The provincial crown is appealing the acquittal last month of a Sinixt man from the U.S. who was charged with hunting without a licence and hunting while not being a resident.
In 2010, Richard Desautel shot an elk near Castlegar, resulting in a 16-day trial in Provincial Court in Nelson earlier this year. Judge Lisa Mrozinski acquitted him on the grounds that even though he did not live in Canada he was part of an aboriginal “rights-bearing group.”
The appeal will be heard in B.C. Supreme Court in Nelson, probably in the fall of 2017.
The Notice of Appeal asserts that the judge was mistaken in her ruling that a person resident in the U.S. can have an aboriginal right to hunt, or any other aboriginal right, in Canada.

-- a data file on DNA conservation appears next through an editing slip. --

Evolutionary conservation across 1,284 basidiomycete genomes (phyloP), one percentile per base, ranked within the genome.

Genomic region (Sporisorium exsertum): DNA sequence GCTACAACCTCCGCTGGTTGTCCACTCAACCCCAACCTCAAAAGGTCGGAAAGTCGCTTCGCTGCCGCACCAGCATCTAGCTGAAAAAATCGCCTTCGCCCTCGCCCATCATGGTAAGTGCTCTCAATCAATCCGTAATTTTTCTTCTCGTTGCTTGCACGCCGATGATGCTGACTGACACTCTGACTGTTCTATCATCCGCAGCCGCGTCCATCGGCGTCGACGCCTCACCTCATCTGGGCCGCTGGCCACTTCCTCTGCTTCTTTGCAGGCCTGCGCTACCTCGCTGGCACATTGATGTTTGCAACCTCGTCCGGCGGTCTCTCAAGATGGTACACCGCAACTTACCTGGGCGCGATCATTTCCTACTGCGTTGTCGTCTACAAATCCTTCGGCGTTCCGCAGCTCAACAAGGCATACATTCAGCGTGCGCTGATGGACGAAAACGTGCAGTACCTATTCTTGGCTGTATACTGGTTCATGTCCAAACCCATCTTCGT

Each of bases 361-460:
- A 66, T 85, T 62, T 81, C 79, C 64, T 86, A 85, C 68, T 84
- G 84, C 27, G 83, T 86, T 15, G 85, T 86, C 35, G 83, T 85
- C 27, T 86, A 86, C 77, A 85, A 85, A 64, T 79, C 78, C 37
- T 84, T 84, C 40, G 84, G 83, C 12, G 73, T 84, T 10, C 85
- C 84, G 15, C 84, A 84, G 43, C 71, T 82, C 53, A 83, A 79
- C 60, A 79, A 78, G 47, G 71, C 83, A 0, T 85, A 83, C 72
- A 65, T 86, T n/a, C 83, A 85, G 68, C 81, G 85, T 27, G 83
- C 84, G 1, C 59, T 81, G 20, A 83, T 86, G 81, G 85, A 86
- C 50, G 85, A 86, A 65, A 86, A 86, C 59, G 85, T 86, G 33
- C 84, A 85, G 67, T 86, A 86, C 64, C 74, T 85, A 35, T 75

The crown says the judge was also mistaken in her ruling that a group residing in the U.S. can be a “rights-bearing aboriginal collective for the purposes of section 35 of the Constitution (the section that recognizes aboriginal and treaty rights in Canada).”
In a news release, Michael Marchand of the Confederated Colville Tribes in Washington State said, “We will not be deterred by this predictable move by the B.C. government. The Colville Tribes is absolutely committed to restore the rights of the Sinixt people. We’re prepared to fight for them for as long as it takes to win.”
The provincial crown prosecutor’s office declined to comment.